After reading Hartwell’s article “Grammar, Grammars, and the Teaching of Grammar,” as well as the other blog entries
on the topic, I found that before I can even take a stance on
“the grammar issue,” it essential to address the following question:
what is the purpose of teaching grammar? Neelam introduces the idea that
one function of formal grammar instruction is to fuel the internalization of grammar.
I found it interesting that she compares herself with other students who had the
same instruction but were not able to internalize the rules. This makes me wonder:
is formal grammar instruction is the primary factor that influences effective
internalization of the rules, or perhaps is it more effective to practice in engaging in conversation and reading, internalizing
the patterns through seeing and hearing them modeled?
I suppose there is research on this topic. Hartwell introduces several studies that
suggest that formal grammar instruction does not correlate with effective applic
ation (205 and 220). Of course, I am not denying Neelam’s experience with internalization but questioning whether or
not the reason that Neelam’s classmates did not
internalize the language as successfully is that not all students learn effectively from
Bringing this back to my original question: is the purpose of grammar instruction to aid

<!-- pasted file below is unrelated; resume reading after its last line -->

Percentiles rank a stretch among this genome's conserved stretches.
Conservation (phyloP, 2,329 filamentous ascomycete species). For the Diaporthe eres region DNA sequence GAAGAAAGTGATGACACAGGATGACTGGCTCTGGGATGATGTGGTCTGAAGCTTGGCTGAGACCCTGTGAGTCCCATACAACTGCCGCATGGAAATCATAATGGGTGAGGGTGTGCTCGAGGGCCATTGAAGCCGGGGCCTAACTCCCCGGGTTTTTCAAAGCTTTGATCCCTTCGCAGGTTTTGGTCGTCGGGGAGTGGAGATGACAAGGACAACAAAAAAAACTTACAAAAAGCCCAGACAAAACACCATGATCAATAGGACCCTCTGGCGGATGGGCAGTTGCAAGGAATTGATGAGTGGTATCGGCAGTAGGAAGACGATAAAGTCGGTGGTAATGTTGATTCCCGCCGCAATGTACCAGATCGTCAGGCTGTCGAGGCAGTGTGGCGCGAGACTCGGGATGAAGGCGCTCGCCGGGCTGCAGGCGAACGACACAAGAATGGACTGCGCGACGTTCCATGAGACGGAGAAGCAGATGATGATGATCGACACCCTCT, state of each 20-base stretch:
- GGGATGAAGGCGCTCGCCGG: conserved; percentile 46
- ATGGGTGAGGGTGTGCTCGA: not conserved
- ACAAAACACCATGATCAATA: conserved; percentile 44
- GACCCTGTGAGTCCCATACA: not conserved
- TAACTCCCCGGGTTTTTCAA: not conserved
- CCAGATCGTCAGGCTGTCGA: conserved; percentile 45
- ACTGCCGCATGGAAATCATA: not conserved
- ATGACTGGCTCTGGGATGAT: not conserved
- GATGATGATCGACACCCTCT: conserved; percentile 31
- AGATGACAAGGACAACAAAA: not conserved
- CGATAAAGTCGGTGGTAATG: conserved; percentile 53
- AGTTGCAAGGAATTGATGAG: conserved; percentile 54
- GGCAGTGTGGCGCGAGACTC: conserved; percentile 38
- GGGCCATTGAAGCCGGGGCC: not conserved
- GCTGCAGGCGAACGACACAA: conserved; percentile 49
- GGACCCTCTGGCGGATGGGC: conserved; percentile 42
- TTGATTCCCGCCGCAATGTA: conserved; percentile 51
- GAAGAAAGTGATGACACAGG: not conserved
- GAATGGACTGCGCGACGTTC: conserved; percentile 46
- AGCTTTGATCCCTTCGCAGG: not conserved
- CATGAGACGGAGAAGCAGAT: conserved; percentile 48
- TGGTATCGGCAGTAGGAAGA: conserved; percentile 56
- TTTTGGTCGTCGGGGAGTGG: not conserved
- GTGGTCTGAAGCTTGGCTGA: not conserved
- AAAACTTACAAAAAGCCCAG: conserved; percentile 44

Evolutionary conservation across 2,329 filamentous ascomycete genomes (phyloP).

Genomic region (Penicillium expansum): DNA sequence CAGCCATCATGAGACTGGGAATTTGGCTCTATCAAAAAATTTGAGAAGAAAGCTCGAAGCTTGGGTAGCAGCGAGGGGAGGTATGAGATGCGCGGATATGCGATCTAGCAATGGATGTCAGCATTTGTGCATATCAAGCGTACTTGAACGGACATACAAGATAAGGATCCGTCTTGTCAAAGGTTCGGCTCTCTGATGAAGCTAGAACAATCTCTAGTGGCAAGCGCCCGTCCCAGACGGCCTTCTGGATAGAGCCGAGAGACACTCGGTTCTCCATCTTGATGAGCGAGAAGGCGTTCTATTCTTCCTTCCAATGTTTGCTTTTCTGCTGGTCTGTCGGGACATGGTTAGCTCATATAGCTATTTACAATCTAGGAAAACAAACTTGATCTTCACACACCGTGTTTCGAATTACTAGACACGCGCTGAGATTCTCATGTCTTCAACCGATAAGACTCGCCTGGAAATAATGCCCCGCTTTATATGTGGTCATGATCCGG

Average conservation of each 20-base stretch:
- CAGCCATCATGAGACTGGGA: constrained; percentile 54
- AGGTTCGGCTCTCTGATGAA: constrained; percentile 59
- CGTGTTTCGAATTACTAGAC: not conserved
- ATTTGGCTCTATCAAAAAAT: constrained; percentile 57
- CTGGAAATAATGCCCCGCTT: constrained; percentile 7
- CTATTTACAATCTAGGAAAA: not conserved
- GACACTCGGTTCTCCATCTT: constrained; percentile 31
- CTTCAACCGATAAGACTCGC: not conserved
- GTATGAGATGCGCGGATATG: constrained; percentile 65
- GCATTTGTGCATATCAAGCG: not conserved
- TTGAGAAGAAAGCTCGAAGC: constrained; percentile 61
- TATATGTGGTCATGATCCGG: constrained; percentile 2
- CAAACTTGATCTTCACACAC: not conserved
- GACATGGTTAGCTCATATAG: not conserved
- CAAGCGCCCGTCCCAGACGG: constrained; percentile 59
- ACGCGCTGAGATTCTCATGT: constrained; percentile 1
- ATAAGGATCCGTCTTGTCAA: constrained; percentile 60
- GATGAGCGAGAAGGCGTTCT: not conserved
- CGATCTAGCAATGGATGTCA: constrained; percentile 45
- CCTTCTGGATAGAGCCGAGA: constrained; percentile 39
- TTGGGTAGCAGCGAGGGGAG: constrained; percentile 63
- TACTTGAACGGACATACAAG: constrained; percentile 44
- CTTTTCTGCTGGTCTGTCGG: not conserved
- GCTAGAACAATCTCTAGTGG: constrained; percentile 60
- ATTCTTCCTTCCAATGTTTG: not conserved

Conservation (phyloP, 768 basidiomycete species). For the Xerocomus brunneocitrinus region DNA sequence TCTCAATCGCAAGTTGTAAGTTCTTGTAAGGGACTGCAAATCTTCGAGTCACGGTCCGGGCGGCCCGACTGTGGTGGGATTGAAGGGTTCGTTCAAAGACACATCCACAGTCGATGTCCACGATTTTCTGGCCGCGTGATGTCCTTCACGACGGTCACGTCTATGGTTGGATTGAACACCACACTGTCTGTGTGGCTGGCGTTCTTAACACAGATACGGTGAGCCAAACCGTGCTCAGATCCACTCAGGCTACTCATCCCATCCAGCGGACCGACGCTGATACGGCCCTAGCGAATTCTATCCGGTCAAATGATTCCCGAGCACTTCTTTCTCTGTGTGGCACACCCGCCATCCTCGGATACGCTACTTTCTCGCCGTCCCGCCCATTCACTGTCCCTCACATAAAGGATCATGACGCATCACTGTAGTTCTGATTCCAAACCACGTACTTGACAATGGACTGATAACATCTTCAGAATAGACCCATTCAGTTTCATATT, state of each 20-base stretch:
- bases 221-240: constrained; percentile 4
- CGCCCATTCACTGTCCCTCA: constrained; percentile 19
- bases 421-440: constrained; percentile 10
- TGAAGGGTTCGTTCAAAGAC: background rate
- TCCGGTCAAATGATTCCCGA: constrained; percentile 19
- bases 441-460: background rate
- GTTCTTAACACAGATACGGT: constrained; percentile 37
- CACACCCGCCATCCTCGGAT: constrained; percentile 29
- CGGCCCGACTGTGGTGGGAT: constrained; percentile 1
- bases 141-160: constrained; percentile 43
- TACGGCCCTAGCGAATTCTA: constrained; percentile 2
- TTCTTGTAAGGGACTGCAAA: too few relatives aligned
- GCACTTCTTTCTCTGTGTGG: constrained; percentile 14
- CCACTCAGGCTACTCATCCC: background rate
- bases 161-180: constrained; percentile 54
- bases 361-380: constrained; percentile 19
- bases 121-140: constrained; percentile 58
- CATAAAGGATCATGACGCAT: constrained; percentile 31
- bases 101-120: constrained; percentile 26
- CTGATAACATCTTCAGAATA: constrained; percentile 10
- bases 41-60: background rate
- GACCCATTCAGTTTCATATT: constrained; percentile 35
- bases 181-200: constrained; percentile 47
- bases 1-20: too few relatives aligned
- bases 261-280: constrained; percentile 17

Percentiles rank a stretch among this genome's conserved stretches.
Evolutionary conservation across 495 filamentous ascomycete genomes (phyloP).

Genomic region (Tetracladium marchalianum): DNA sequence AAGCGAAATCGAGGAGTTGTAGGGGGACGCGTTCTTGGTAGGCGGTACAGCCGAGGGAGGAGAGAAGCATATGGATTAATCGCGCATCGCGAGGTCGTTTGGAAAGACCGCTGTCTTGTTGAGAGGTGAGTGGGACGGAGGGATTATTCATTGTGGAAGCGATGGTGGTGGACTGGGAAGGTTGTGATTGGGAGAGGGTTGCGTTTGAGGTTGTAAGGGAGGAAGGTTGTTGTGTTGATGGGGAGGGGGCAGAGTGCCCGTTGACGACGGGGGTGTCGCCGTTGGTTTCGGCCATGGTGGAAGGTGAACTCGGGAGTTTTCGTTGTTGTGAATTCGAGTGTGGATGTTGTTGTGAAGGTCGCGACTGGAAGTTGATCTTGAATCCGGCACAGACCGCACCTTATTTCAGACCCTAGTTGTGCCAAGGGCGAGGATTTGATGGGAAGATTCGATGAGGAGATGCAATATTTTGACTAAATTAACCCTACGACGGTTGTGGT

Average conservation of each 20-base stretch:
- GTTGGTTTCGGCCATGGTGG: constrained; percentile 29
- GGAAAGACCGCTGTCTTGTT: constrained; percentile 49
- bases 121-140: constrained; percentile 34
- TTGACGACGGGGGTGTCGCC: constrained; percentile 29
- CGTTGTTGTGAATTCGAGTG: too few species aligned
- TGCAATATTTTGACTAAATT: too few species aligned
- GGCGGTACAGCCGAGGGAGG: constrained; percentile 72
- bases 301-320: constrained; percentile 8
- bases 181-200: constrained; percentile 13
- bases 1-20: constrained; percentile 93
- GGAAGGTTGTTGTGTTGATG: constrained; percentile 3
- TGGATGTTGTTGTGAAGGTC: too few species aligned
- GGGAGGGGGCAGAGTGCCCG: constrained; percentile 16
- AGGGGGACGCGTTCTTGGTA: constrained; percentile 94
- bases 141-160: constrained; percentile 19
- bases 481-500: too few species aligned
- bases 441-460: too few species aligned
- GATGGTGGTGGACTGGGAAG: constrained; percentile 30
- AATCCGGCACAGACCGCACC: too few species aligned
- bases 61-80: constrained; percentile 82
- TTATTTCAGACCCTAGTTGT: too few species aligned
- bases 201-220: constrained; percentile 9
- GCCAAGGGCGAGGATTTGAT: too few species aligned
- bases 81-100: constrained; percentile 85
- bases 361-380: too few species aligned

internalization? Massimo made an insightful comment when he pointed out that his
“sophisticated knowledge of grammar and spelling did not help [him] at all to
communicate effectively with [his] new American friends.” From this statement,
Massimo associates grammar more with ease of communication than with writing.
I am sure that his papers in school were written nearly flawlessly, but what he valued
more was the ability to communicate effectively with peers. Perhaps having perfect
grammar in colloquial conversations is, in fact, socially debilitating in certain contexts
(particularly for younger people), because a speaker can be speaking too formal.
Therefore, even though Massimo undoubtedly internalized the formal rules of grammar,
this is not what he valued from his formal grammar instruction. So, basically,
I am inquiring: What do we value in grammar? Correctness or basic communication? Internalization? Something else?